The new Cho Oyu: Pumori

Posted: Sep 18, 2008 04:00 pm EDT

(MountEverest.net) Up to 2005, 472 people had summited Pumori and 42 had died (13 after summiting). Compare Ama Dablam with more than 2000 summits and "only" 18 fatalities, or Everest with over 3500 summits and 209 deaths.

Chinese screenings are forcing outfitters and climbers to look for other peaks. Baruntse, Ama Dablam and Pumori are put on the new menu and although they don't offer the altitude of Cho Oyu and Shisha Pangma; climbing them is challenging enough.

The lure of the bride in white

Outfitters such as Peak Freaks have rerouted from Cho Oyu to Pumori (7121m), where also mountain guide Fabrizio Zangrilli is headed after Nanga Parbat.

White and sweet as an ice cream cone, Pumori poses a striking image and a beautiful temptation to climbers. "Unmarried Daughter" in Sherpa language, climbers sometimes refer to Pumori as "Everest's Daughter" for her close location to the big peak.

Sitting by Everest south side BC, Pumori offers a wonderful trek to its slopes and properly fixed, is not that hard to climb. The views from the summit are amazing: The high Tibetan plateau to one side, Nepal to the other, plus perhaps the best view of Everest Western Cwm.

The Spanish curse

But Pumori's avalanche-prone slopes make the mountain a very exposed climbing target. This "bittersweet daughter of Everest" has had many fatalities, mainly due to falls and avalanches.

19 of the 42 fatalities (up to 2005) on Pumori happened in only five avalanche incidents; all slides taking place between 6250 and 6800 meters and killing several people on each occasion.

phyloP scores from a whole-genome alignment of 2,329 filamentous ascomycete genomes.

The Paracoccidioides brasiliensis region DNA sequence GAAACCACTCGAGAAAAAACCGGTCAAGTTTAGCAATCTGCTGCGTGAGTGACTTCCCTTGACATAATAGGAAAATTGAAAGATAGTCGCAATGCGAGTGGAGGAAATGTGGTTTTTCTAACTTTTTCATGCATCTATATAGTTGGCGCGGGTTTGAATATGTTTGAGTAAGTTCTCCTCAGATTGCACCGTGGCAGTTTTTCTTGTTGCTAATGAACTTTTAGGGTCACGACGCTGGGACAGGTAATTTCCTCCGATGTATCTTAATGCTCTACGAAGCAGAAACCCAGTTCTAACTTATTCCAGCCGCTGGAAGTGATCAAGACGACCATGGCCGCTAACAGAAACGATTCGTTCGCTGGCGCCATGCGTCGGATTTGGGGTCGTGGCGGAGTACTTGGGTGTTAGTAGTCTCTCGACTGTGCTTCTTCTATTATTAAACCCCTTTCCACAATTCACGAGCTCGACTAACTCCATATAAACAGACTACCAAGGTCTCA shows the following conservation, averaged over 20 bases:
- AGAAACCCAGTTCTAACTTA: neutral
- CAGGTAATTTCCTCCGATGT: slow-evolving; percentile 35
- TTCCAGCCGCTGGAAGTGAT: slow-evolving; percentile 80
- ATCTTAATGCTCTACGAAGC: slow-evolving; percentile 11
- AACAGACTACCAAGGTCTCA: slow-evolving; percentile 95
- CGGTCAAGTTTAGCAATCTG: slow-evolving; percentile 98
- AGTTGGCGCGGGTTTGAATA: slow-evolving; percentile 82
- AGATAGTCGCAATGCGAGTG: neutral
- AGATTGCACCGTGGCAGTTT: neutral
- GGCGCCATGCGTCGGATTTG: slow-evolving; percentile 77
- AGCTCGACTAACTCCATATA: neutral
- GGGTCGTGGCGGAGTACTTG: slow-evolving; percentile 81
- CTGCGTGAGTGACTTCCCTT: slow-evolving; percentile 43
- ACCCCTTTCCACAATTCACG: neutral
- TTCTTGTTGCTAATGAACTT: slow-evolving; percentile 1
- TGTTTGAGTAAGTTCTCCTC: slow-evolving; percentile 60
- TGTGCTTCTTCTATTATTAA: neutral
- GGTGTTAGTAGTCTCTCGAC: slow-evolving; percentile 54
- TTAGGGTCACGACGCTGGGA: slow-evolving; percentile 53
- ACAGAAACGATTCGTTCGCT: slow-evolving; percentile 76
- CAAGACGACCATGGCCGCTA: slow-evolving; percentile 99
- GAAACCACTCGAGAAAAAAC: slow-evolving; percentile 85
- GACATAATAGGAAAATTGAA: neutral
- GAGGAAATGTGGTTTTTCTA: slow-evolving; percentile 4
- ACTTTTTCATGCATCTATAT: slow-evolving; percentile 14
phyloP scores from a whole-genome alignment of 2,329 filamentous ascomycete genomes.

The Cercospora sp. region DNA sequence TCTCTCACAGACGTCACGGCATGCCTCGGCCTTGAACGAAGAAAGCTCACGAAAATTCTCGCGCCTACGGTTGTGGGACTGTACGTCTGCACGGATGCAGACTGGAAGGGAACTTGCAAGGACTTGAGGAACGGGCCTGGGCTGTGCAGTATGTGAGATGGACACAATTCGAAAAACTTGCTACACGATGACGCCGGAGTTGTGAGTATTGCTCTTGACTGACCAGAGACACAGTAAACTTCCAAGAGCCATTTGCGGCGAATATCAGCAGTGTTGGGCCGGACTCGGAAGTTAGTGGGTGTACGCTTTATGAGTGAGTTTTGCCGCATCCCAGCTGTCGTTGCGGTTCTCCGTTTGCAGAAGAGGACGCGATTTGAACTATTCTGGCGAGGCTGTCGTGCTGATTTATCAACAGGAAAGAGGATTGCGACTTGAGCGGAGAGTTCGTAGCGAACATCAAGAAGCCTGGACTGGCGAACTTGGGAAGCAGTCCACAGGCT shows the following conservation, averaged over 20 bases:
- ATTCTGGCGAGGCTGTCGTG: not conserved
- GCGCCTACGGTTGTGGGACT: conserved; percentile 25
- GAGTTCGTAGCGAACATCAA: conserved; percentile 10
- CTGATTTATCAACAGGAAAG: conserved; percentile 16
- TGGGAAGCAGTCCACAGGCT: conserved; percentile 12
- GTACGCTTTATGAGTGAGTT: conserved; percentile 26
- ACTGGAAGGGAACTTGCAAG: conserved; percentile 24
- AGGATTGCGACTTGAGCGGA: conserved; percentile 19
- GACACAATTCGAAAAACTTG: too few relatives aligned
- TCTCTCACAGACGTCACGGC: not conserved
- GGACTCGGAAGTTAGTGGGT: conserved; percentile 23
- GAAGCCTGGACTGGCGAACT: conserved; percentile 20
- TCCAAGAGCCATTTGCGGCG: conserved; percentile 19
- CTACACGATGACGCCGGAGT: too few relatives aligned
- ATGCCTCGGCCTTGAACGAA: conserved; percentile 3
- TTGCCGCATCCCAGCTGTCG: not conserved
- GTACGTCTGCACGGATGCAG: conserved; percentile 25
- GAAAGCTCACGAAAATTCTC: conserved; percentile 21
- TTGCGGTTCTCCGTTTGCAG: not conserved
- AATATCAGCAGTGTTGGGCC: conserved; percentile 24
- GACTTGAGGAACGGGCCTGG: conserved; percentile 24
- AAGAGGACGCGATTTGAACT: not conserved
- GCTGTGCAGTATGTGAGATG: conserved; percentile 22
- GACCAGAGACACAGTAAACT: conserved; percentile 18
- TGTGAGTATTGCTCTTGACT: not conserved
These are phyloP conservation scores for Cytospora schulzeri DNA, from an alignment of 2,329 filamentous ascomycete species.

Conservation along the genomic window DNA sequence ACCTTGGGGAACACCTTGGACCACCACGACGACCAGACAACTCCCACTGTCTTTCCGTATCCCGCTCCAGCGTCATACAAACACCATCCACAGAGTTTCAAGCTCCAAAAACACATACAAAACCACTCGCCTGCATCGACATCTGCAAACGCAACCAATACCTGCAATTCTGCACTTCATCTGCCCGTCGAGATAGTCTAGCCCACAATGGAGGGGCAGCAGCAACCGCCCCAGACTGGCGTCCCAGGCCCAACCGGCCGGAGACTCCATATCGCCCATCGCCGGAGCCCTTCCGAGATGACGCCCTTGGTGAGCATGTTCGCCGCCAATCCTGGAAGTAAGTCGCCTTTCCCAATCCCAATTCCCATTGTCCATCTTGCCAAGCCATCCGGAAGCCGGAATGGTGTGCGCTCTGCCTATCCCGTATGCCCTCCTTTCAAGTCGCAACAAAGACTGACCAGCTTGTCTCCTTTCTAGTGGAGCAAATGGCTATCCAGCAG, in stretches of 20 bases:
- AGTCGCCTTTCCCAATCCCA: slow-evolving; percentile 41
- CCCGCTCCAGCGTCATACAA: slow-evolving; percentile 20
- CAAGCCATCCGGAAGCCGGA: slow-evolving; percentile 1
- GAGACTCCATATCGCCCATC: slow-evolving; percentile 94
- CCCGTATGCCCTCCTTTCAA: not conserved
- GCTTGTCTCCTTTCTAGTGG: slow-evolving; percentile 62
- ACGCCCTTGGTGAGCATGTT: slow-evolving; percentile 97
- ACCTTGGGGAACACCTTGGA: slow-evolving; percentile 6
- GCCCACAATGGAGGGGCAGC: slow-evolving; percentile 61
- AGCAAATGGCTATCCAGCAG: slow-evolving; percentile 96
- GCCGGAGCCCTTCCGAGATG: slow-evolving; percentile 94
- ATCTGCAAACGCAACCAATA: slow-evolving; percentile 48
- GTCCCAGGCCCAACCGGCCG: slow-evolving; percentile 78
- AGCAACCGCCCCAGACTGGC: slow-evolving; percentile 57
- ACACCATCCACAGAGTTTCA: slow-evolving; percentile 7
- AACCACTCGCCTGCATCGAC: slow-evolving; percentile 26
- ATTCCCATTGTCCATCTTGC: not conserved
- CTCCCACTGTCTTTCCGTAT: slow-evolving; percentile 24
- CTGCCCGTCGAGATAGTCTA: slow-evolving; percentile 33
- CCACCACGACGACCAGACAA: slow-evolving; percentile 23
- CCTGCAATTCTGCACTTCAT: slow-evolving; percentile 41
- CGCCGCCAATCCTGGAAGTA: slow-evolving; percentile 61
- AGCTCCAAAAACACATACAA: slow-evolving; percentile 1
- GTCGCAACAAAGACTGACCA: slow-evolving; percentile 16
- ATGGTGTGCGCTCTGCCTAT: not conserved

To Spanish climbers, Pumori is cursed.

In 1989, four Spanish climbers died while traversing Pumoris exposed slopes at 4 am. September 27, 2001, a new team of Spanish climbers arrived. Slightly late for the season; they set one high camp at 6200m. All in their early twenties (the veteran in the group was 27 years old), Pumori was to be their first Himalayan big mountain experience.

They left C1 (6200m) early morning. Soon after, a huge avalanche swept the slope between 6300-6500 altitudes. Fearing the worst, one of the team mates called for a helicopter from BC. Frantically, they tried to establish contact with the climbers on the radio, hour after hour. But only silence was the answer from the upper slopes of Pumori.

The first aerial surveillance confirmed the reach of the avalanche. Then two sleeping bags were spotted among the ice rubble. A rescue team immediately departed from Spain.

Edurne's nightmare

Edurne Pasaban, who was in Nepal, experienced one of the most bitter moments of her mountaineering career. Only one week after her climbing mate Pepe Garces fell to his death while descending from the summit of Dhaula, Edurne had to cancel her plane tickets home and rush to the Khumbu glacier, to help search for the missing climbers.

All efforts were to no avail; bodies couldnt be recovered due to the extreme avalanche danger, in fact another avalanche hit two of the rescuers. Five young Spanish climbers were finally left to rest forever in the arms of the Unmarried Daughter of Everest.

Peak Freaks Expedition List for Mt. Pumori via the South Ridge Oct. 2008

1. Tim Rippel- Canada- guide
2. Hugo Searle- USA- assistant guide
3. Carl Lindstrom - USA
4. Tim Irvine- Australia
5. Arkhom Kijwanichprasert - Thailand
6. Martin McHugh - UK
7. Grant Bullington - Canada
8. TA Loeffler- Canada
9. Duncan Dew - Australia
10. Ameila Powys- Australia
11. Rick Sladewski- USA
12. Wissam Al-Joyyoussi- Jordon
13. Adrian Petitt- UK
14. Wake Williams- Canada
15. Ivan Nolet- Canada
16. Patrick Grillo- Canada
17. Mark Mangles- Australia

Sherpa team
1. Dendi Sherpa
2. Ngmia Sherpa
3. Jangbu Sherpa
4. Lhakpa Sherpa
5. Ang Nina Sherpa
6. Desh Kumar Sherpa
7. Ang Karsung Sherpa
8. Lhakpa Gelgan Sherpa




#Mountaineering


Image of Pumori, copyright Helsinki University of Technology.